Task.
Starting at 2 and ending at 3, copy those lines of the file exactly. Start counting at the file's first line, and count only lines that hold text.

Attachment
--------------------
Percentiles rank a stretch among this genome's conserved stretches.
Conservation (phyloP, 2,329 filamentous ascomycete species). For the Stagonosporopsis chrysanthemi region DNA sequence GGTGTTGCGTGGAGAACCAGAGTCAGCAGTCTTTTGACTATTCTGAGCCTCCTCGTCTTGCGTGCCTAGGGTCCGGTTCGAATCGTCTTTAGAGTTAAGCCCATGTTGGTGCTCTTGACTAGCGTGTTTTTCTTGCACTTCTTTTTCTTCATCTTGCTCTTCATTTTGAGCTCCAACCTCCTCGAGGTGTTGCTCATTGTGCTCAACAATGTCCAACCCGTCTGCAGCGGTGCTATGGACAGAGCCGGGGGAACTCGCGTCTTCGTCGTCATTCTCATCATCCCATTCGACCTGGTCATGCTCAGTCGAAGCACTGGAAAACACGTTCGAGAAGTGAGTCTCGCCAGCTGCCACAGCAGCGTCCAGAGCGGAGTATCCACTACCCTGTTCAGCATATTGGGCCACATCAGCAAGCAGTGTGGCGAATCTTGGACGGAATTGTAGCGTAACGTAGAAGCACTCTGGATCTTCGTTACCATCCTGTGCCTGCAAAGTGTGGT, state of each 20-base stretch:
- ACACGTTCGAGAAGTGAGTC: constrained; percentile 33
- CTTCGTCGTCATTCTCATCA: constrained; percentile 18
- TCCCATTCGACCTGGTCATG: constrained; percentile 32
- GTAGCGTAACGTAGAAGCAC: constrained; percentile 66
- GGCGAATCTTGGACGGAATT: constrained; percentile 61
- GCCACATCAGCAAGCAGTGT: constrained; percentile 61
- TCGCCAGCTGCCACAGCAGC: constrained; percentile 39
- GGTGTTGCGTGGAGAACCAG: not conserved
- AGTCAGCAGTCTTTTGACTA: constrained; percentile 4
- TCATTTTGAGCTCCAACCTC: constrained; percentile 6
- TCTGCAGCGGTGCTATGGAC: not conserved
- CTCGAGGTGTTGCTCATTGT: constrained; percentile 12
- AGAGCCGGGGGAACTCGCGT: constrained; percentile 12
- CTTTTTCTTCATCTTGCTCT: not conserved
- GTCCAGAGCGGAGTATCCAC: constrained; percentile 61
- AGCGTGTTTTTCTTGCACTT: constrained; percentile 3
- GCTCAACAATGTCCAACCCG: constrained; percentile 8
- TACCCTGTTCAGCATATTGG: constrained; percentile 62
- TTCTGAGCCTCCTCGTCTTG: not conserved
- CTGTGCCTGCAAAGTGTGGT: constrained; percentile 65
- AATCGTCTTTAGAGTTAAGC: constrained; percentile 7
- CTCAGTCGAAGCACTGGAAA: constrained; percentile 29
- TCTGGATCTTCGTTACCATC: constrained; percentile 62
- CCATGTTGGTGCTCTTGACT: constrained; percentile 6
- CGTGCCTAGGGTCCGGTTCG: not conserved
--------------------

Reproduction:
Conservation (phyloP, 2,329 filamentous ascomycete species). For the Stagonosporopsis chrysanthemi region DNA sequence GGTGTTGCGTGGAGAACCAGAGTCAGCAGTCTTTTGACTATTCTGAGCCTCCTCGTCTTGCGTGCCTAGGGTCCGGTTCGAATCGTCTTTAGAGTTAAGCCCATGTTGGTGCTCTTGACTAGCGTGTTTTTCTTGCACTTCTTTTTCTTCATCTTGCTCTTCATTTTGAGCTCCAACCTCCTCGAGGTGTTGCTCATTGTGCTCAACAATGTCCAACCCGTCTGCAGCGGTGCTATGGACAGAGCCGGGGGAACTCGCGTCTTCGTCGTCATTCTCATCATCCCATTCGACCTGGTCATGCTCAGTCGAAGCACTGGAAAACACGTTCGAGAAGTGAGTCTCGCCAGCTGCCACAGCAGCGTCCAGAGCGGAGTATCCACTACCCTGTTCAGCATATTGGGCCACATCAGCAAGCAGTGTGGCGAATCTTGGACGGAATTGTAGCGTAACGTAGAAGCACTCTGGATCTTCGTTACCATCCTGTGCCTGCAAAGTGTGGT, state of each 20-base stretch:
- ACACGTTCGAGAAGTGAGTC: constrained; percentile 33